A notorious Lebanese militant leader, viewed by the United States and Israel as a terrorist and deeply involved in the Syrian civil war, was killed late Saturday in an airstrike on the outskirts of Damascus.

Suspicion for the attack, which killed Samir Kuntar and at least eight others affiliated with the Lebanese militant group Hezbollah, immediately fell on Israel. Kuntar was released by Israel in 2008 after he spent three decades in prison for his role in the killing of three Israelis, including a 4-year-old girl and her father.

Hezbollah, which is embroiled in the Syrian war in support of the regime, said it would take revenge on Israel for Kuntar’s death. A few hours later, three rockets were fired from southern Lebanon into northern Israel, sending residents in towns along the border into bomb shelters. There were no reports of casualties, and the Israeli military said it responded with targeted artillery fire at sites in southern Lebanon.

The Israeli military said in a statement that it “holds the Lebanese Army responsible for attacks emanating from its territory.”

In Lebanon, Hezbollah’s al-Manar TV station confirmed Kuntar’s death, reporting early Sunday that four Israeli missiles had struck a residential building in Jaramana, just outside Damascus, the Syrian capital.

Samir Kuntar in 2008, when he was released from Israeli prison. (Nabil Mounzer/European Pressphoto Agency)

Officials in Israel did not deny or confirm whether it was behind the hit.

Kuntar received three life sentences for his part in a deadly attack on April 22, 1979, in the northern Israeli town of Nahariya. Israel released him three decades later in exchange for the bodies of two Israeli soldiers captured by Hezbollah in 2006, an event that sparked a 33-day war with Israel.

Kuntar was 16 when he and three other militants entered Israel by boat from Lebanon in 1979. The cell killed a police officer before breaking into a home and taking Danny Haran and his daughter, Einat, hostage, later killing them, too.

On Sunday, Haran’s widow, Smadar Haran Kaiser, said she felt relief that Kuntar was dead.

“When I heard eight months ago that Samir Kuntar was active in Hezbollah in areas north of Israel, I started to worry that he might kill other families and children. I remember how brutal he was. I worried he might strike again,” she said in a call with journalists.

Haran Kaiser’s second daughter, Yael, 2, also died that day. The two had been hiding in a closet, and Haran Kaiser accidentally smothered her child as she tried to keep Kuntar from hearing the girl’s cries.

“If after he was released he’d gone to live a quiet life with his family in Lebanon, then I don’t think anyone would have the goal to kill him, but Samir Kuntar made many enemies, not just in Israel,” Haran Kaiser said.

Many Israeli leaders hailed the news of Kuntar’s death. Opposition leader Isaac Herzog tweeted that it was “historic justice.”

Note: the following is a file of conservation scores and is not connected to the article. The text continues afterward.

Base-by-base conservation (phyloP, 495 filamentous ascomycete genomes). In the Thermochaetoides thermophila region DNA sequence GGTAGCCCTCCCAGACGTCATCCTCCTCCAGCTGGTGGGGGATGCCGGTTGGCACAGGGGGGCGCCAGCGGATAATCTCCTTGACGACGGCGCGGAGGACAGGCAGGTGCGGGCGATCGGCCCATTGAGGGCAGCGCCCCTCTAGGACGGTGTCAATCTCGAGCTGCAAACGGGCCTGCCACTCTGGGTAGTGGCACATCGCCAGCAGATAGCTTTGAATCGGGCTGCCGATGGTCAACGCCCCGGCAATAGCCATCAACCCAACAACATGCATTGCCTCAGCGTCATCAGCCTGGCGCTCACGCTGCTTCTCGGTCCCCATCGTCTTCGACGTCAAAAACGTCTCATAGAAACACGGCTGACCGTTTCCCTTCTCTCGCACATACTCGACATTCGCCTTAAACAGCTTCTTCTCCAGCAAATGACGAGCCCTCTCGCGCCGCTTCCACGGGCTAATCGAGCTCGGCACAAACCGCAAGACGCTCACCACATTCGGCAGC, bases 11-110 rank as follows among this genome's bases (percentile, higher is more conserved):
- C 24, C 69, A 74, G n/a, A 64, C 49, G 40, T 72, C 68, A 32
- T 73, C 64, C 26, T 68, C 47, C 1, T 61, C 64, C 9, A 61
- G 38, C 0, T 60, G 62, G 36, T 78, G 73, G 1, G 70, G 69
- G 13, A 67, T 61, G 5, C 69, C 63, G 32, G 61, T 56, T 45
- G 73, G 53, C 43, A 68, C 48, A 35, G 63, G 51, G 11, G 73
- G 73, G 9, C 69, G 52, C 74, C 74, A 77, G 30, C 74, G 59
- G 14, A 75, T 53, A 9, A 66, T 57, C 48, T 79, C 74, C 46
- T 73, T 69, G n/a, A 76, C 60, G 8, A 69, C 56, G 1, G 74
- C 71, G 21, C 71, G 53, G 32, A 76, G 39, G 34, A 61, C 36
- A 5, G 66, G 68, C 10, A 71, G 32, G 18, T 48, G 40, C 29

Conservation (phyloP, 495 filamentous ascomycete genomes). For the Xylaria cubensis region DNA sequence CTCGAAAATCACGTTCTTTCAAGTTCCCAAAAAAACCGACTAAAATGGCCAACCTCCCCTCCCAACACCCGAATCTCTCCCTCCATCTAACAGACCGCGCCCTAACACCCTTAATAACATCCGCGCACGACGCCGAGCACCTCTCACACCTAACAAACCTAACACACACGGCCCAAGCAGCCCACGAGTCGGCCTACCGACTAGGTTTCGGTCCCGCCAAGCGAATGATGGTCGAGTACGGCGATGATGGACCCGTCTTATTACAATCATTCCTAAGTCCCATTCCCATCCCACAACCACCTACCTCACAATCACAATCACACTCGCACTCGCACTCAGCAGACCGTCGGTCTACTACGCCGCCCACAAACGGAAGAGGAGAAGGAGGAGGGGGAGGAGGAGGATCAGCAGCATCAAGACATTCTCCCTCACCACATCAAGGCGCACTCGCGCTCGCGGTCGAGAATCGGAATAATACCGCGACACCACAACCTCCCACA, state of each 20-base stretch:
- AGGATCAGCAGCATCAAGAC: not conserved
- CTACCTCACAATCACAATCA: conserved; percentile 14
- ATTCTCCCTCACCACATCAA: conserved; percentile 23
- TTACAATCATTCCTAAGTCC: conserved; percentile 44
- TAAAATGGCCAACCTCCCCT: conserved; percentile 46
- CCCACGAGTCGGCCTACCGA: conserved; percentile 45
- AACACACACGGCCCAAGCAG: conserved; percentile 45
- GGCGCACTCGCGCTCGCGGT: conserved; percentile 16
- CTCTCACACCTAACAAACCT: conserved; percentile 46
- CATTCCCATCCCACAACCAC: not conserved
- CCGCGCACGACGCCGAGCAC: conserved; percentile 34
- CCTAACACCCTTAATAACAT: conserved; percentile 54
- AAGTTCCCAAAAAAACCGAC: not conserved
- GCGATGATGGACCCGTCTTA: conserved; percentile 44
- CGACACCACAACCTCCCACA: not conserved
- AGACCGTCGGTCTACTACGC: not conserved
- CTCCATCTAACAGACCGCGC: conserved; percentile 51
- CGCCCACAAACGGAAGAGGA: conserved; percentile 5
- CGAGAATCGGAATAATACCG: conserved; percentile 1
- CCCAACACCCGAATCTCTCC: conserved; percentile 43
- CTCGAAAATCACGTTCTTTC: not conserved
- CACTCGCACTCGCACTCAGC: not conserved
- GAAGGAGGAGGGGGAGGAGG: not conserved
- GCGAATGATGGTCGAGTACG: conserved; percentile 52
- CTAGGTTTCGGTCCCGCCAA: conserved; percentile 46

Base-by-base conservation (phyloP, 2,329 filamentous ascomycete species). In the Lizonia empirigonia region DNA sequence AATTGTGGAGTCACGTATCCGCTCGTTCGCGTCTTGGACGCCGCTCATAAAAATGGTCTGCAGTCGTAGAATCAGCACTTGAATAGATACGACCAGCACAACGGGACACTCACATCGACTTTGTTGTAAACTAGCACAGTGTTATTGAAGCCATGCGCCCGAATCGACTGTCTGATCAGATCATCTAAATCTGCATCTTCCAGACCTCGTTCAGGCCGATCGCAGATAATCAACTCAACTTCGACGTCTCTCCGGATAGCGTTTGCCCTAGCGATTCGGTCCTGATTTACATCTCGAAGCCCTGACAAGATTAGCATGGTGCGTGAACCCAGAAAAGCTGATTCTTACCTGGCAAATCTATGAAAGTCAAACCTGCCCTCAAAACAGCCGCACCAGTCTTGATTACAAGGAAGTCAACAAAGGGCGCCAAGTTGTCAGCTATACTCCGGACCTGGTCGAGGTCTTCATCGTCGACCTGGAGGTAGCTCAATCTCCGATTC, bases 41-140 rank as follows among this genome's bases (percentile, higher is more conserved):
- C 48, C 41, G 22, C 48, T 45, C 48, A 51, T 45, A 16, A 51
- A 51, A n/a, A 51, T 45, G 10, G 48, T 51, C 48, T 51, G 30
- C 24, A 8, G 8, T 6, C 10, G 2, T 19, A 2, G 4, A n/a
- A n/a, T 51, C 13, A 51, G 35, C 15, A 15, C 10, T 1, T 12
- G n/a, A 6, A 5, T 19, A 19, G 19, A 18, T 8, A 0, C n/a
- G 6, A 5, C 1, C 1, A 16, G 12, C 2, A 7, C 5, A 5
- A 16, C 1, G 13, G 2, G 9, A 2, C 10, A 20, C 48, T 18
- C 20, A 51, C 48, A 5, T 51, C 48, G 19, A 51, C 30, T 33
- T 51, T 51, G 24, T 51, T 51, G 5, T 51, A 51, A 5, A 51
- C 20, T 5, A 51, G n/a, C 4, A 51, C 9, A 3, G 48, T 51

“He was a terrorist who refused to abandon the path of murder and terror. The region is safer without him,” Herzog wrote.

Energy Minister Yuval Steinitz said, “I will not refer to reports and rumors about the elimination of Hezbollah operative Kuntar, but if true, I would not be sorry. He was a villain.”

The attack comes as Hezbollah escalates its military operations in Syria as part of an offensive led by Russia that aims to bolster President Bashar al-Assad’s government as it battles a rebellion. In late September, Russia began airstrikes, which hit Syrian rebel groups.

Scores of Hezbollah militants have been killed in the offensive, along with soldiers and militiamen from Iran who also are part of the assault on Assad’s opposition. Iran and Russia are allies of Assad.

In the context of the complicated Syrian civil war, Yaakov Amidror, a former Israeli national security adviser, said it was not 100 percent certain that Israel was behind the Saturday attack, even though Israel had intelligence that Kuntar was pivotal in Hezbollah’s efforts to open a new front against Israel along its northern border with Syria.

“If he was neutralized by someone, then it is good news for Israel, but there are many people in Syria who have an interest to kill this guy because he worked so closely with Assad,” Amidror said.

The incident could complicate intensified diplomatic efforts to end the Syrian war and to defeat the Islamic State militant group, which controls parts of Syria and Iraq. In a rare sign of unity over the conflict, the U.N. Security Council approved a resolution Friday endorsing a peace process that involves negotiations between the Syrian government and the opposition to establish a transitional authority. The drafting of a new constitution and elections are expected within 18 months.

The plan is part of the “Vienna process,” which has received backing from opponents of Assad, including the United States and Saudi Arabia, and his Russian and Iranian allies. But the still-divisive issue of what to do with the Syrian leader during the transition has not been spelled out, and that could torpedo the entire diplomatic process.

The State Department deemed Kuntar a specially designated global terrorist in September for his role in the 1979 killings and his ties to Hezbollah, which the United States considers a terrorist organization. According to the department, Kuntar has played an operational role, with the assistance of Iran and Syria, in building Hezbollah’s terrorist infrastructure in the Golan Heights.

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